Changeling (R, 2008, Universal)
The period attire and traditionally dramatic tone may suggest otherwise, but let’s be clear: This true story of a mother (Angelina Jolie) who loses her son (Gattlin Griffith), only to be reunited with a different boy (Devon Conti) a corrupt police dept. (Colm Feore, Jeffrey Donovan, Michael Kelly) insists is him, most definitely is a horror film. The sheer ludicrousness of that scenario, to say nothing of its actual happening in 1928 Los Angeles, is unsettling in its own right. But “Changeling” compounds rather than coasts on that unease by explicitly illustrating the simultaneous terror that comes from knowing your child remains in danger and trying to understand why those entrusted with bringing him home refuse to even entertain that concern. Without getting particular or spoiling what happens, it’s equally gifted in conveying the full might of what happens next, rattling off a series of amazing, lasting images that comes to a head during one unbelievably powerful scene near the film’s conclusion. The 142-minute runtime is a daunting prospect, particularly given the assumptions one might make based on the film’s marketing. But “Changeling” fills that runtime with fuel to spare, undermining any need to drag or regurgitate emotion by leaving an incontrovertible mark with every curtain it opens. John Malkovich and Jason Butler Harner also star.
Extras: Two behind-the-scenes features.
The Midnight Meat Train: Unrated Director’s Cut (NR, 2008, Lions Gate)
Effectively low-concept horror appears to be the currency of choice in “The Midnight Meat Train,” where an exceptionally well-dressed mute (Vinnie Jones) catches the late train and proceeds to use an oversized meat tenderizer to viciously pummel the few poor souls unlucky enough to be riding the subway at that hour. But the brutality of “Train’s” early going — a miniscule sliver of which hits the newspaper and piques the interest of photographer Leon Kauffman (Bradley Cooper) — merely provides the tip of a pretty surprising icebreaker. “Train” is expertly shot and creepily low-key enough to stretch its initial concept as needed, but it elects instead, in direct proportion to Leon’s burgeoning curiosity, to slowly unfurl a genuinely surprising bigger picture. To all who bemoan the sad state of modern-day horror, which has been excessively victimized by empty scripts, blood for blood’s sake, unflattering imitation and long climbs up very short hills, this one’s for you. “Train” is nasty, but it’s a gratifying kind of nasty — one you’ll remember for its story as much as (if not more than) the carnage that story leaves behind.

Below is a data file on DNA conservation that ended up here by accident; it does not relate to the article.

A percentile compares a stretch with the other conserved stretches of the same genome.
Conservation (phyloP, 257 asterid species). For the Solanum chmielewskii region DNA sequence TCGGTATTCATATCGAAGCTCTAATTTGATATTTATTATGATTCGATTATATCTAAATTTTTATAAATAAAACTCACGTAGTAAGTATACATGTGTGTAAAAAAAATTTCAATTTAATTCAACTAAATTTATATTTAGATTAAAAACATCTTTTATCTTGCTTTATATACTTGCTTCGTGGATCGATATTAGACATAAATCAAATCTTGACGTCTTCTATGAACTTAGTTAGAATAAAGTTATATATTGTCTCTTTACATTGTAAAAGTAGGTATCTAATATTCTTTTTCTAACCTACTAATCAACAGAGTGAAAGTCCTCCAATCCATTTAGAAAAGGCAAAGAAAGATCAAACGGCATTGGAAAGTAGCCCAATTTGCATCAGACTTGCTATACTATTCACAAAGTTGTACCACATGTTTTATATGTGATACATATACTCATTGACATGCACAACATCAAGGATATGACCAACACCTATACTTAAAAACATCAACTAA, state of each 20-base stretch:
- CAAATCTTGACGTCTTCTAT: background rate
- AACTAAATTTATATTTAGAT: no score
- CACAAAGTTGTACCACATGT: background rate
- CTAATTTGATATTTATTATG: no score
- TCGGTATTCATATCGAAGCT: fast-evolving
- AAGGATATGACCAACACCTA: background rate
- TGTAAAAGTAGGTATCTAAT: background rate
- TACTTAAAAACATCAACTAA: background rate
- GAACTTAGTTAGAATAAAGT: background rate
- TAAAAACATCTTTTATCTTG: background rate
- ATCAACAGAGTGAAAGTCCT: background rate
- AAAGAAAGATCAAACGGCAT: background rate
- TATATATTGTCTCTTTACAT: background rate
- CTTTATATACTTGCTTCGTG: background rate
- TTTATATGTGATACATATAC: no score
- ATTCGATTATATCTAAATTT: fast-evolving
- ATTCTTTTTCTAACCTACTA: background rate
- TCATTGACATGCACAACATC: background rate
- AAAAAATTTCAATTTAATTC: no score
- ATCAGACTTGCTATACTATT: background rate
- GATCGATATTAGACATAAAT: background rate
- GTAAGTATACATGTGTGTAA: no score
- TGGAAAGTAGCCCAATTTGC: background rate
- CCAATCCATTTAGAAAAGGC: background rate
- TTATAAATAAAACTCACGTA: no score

Extras: Clive Barker/director commentary, three behind-the-scenes features.
Choke (R, 2008, Fox)
We all know someone with enough issues to comprise his or her own book or movie. Victor Mancini (Sam Rockwell), on the other hand? Between the sex addiction, the horrible job as a Renaissance Age re-enactor, some crippling mommy (Anjelica Huston) issues and the effect these and other problems have when working in tandem, he’s ready for his own television series. That speaks to one of “Choke’s” problems: As traditional feature film fare goes, it’s a mess — to the point that a good half of it only truly makes sense after a late twist completely turns the preceding turns of events on their ear. Until that happens — and arguably, even after it happens — “Choke” continually veers around the edge of the mountain, wobbling through its pitch-black approach to dark comedy and very likely dumping a handful of alienated viewers with each turn. The best way to enjoy the film is for what it offers: an unapologetic portrait of a Class A screw-up whose ocean of troubles might make you feel better about any issues you’re presently facing. It hobbles, meanders and occasionally reaches beyond the limits of credibility. But “Choke” always maintains a tight revolution around Victor, who, mess that he is, is just human enough to provide the film the gravitational center it so badly needs. Kelly Macdonald, Brad William Henke, Bijou Phillips and Clark Gregg (who also directs) star.